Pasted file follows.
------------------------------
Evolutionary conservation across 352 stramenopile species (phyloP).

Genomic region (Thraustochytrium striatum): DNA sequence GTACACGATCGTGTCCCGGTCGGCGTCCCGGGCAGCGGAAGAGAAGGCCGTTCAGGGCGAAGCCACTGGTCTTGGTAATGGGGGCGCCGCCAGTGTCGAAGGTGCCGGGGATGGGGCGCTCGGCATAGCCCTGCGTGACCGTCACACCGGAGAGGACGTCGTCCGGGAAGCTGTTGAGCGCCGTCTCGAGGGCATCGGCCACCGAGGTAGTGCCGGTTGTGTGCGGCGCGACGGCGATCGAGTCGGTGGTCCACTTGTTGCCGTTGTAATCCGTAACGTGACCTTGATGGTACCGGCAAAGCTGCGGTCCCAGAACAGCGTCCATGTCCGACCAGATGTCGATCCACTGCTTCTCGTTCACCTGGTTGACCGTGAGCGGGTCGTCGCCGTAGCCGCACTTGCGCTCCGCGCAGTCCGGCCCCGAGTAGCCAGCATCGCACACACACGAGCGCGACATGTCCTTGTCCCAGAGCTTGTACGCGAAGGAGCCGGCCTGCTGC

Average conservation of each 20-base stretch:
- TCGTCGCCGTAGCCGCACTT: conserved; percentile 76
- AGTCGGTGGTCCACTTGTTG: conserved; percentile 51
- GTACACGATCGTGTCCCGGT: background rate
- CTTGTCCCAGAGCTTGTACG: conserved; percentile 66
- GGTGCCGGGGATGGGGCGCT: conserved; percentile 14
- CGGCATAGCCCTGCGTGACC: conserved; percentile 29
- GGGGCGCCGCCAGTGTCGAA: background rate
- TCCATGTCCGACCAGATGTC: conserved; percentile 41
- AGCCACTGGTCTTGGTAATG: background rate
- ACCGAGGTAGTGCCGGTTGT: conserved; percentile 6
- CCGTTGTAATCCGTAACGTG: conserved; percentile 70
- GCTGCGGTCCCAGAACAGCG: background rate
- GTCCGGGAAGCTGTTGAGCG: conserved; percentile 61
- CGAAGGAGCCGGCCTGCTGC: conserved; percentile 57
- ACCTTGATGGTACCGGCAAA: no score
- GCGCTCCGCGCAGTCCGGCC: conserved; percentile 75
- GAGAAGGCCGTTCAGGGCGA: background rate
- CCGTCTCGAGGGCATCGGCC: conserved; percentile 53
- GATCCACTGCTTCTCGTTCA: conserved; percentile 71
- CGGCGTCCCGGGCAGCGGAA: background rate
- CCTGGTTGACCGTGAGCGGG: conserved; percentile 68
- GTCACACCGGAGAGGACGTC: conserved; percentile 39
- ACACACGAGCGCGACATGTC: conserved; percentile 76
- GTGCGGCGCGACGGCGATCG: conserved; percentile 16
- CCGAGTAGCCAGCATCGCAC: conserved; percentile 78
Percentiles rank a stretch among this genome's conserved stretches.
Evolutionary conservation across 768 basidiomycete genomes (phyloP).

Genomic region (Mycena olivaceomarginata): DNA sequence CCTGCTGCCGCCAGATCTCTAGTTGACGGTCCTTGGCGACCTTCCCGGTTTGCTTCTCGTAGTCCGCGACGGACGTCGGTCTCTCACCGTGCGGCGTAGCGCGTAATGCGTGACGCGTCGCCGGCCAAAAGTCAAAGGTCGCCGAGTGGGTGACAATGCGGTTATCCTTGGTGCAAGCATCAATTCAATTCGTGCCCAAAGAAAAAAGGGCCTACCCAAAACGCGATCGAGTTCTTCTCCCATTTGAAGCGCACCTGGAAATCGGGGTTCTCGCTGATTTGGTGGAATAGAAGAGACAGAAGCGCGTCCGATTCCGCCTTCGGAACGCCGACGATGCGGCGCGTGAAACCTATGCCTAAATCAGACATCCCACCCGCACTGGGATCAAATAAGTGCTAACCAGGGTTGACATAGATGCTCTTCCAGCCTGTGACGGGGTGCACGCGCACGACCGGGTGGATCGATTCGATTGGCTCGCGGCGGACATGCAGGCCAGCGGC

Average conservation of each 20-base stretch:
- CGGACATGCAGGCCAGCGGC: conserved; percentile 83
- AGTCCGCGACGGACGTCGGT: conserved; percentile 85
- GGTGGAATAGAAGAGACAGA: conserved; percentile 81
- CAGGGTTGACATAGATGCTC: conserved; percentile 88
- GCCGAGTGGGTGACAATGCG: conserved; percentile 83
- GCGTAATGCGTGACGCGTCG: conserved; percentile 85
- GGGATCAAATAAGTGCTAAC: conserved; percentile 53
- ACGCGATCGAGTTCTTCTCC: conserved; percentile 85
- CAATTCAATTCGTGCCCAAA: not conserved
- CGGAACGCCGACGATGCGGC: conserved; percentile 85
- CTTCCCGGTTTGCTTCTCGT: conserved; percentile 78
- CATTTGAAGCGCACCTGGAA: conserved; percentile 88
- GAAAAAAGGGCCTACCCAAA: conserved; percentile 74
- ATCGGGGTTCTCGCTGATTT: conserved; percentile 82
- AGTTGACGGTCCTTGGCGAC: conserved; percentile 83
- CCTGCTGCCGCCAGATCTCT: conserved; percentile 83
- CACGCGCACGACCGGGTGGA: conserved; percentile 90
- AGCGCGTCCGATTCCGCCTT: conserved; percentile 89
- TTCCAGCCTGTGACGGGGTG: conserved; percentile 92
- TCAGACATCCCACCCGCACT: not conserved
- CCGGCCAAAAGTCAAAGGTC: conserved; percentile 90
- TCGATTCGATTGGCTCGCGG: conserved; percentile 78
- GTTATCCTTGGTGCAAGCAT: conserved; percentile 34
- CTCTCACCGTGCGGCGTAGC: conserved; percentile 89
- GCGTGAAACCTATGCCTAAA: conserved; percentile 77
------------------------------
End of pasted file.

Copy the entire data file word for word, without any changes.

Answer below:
Evolutionary conservation across 352 stramenopile species (phyloP).

Genomic region (Thraustochytrium striatum): DNA sequence GTACACGATCGTGTCCCGGTCGGCGTCCCGGGCAGCGGAAGAGAAGGCCGTTCAGGGCGAAGCCACTGGTCTTGGTAATGGGGGCGCCGCCAGTGTCGAAGGTGCCGGGGATGGGGCGCTCGGCATAGCCCTGCGTGACCGTCACACCGGAGAGGACGTCGTCCGGGAAGCTGTTGAGCGCCGTCTCGAGGGCATCGGCCACCGAGGTAGTGCCGGTTGTGTGCGGCGCGACGGCGATCGAGTCGGTGGTCCACTTGTTGCCGTTGTAATCCGTAACGTGACCTTGATGGTACCGGCAAAGCTGCGGTCCCAGAACAGCGTCCATGTCCGACCAGATGTCGATCCACTGCTTCTCGTTCACCTGGTTGACCGTGAGCGGGTCGTCGCCGTAGCCGCACTTGCGCTCCGCGCAGTCCGGCCCCGAGTAGCCAGCATCGCACACACACGAGCGCGACATGTCCTTGTCCCAGAGCTTGTACGCGAAGGAGCCGGCCTGCTGC

Average conservation of each 20-base stretch:
- TCGTCGCCGTAGCCGCACTT: conserved; percentile 76
- AGTCGGTGGTCCACTTGTTG: conserved; percentile 51
- GTACACGATCGTGTCCCGGT: background rate
- CTTGTCCCAGAGCTTGTACG: conserved; percentile 66
- GGTGCCGGGGATGGGGCGCT: conserved; percentile 14
- CGGCATAGCCCTGCGTGACC: conserved; percentile 29
- GGGGCGCCGCCAGTGTCGAA: background rate
- TCCATGTCCGACCAGATGTC: conserved; percentile 41
- AGCCACTGGTCTTGGTAATG: background rate
- ACCGAGGTAGTGCCGGTTGT: conserved; percentile 6
- CCGTTGTAATCCGTAACGTG: conserved; percentile 70
- GCTGCGGTCCCAGAACAGCG: background rate
- GTCCGGGAAGCTGTTGAGCG: conserved; percentile 61
- CGAAGGAGCCGGCCTGCTGC: conserved; percentile 57
- ACCTTGATGGTACCGGCAAA: no score
- GCGCTCCGCGCAGTCCGGCC: conserved; percentile 75
- GAGAAGGCCGTTCAGGGCGA: background rate
- CCGTCTCGAGGGCATCGGCC: conserved; percentile 53
- GATCCACTGCTTCTCGTTCA: conserved; percentile 71
- CGGCGTCCCGGGCAGCGGAA: background rate
- CCTGGTTGACCGTGAGCGGG: conserved; percentile 68
- GTCACACCGGAGAGGACGTC: conserved; percentile 39
- ACACACGAGCGCGACATGTC: conserved; percentile 76
- GTGCGGCGCGACGGCGATCG: conserved; percentile 16
- CCGAGTAGCCAGCATCGCAC: conserved; percentile 78
Percentiles rank a stretch among this genome's conserved stretches.
Evolutionary conservation across 768 basidiomycete genomes (phyloP).

Genomic region (Mycena olivaceomarginata): DNA sequence CCTGCTGCCGCCAGATCTCTAGTTGACGGTCCTTGGCGACCTTCCCGGTTTGCTTCTCGTAGTCCGCGACGGACGTCGGTCTCTCACCGTGCGGCGTAGCGCGTAATGCGTGACGCGTCGCCGGCCAAAAGTCAAAGGTCGCCGAGTGGGTGACAATGCGGTTATCCTTGGTGCAAGCATCAATTCAATTCGTGCCCAAAGAAAAAAGGGCCTACCCAAAACGCGATCGAGTTCTTCTCCCATTTGAAGCGCACCTGGAAATCGGGGTTCTCGCTGATTTGGTGGAATAGAAGAGACAGAAGCGCGTCCGATTCCGCCTTCGGAACGCCGACGATGCGGCGCGTGAAACCTATGCCTAAATCAGACATCCCACCCGCACTGGGATCAAATAAGTGCTAACCAGGGTTGACATAGATGCTCTTCCAGCCTGTGACGGGGTGCACGCGCACGACCGGGTGGATCGATTCGATTGGCTCGCGGCGGACATGCAGGCCAGCGGC

Average conservation of each 20-base stretch:
- CGGACATGCAGGCCAGCGGC: conserved; percentile 83
- AGTCCGCGACGGACGTCGGT: conserved; percentile 85
- GGTGGAATAGAAGAGACAGA: conserved; percentile 81
- CAGGGTTGACATAGATGCTC: conserved; percentile 88
- GCCGAGTGGGTGACAATGCG: conserved; percentile 83
- GCGTAATGCGTGACGCGTCG: conserved; percentile 85
- GGGATCAAATAAGTGCTAAC: conserved; percentile 53
- ACGCGATCGAGTTCTTCTCC: conserved; percentile 85
- CAATTCAATTCGTGCCCAAA: not conserved
- CGGAACGCCGACGATGCGGC: conserved; percentile 85
- CTTCCCGGTTTGCTTCTCGT: conserved; percentile 78
- CATTTGAAGCGCACCTGGAA: conserved; percentile 88
- GAAAAAAGGGCCTACCCAAA: conserved; percentile 74
- ATCGGGGTTCTCGCTGATTT: conserved; percentile 82
- AGTTGACGGTCCTTGGCGAC: conserved; percentile 83
- CCTGCTGCCGCCAGATCTCT: conserved; percentile 83
- CACGCGCACGACCGGGTGGA: conserved; percentile 90
- AGCGCGTCCGATTCCGCCTT: conserved; percentile 89
- TTCCAGCCTGTGACGGGGTG: conserved; percentile 92
- TCAGACATCCCACCCGCACT: not conserved
- CCGGCCAAAAGTCAAAGGTC: conserved; percentile 90
- TCGATTCGATTGGCTCGCGG: conserved; percentile 78
- GTTATCCTTGGTGCAAGCAT: conserved; percentile 34
- CTCTCACCGTGCGGCGTAGC: conserved; percentile 89
- GCGTGAAACCTATGCCTAAA: conserved; percentile 77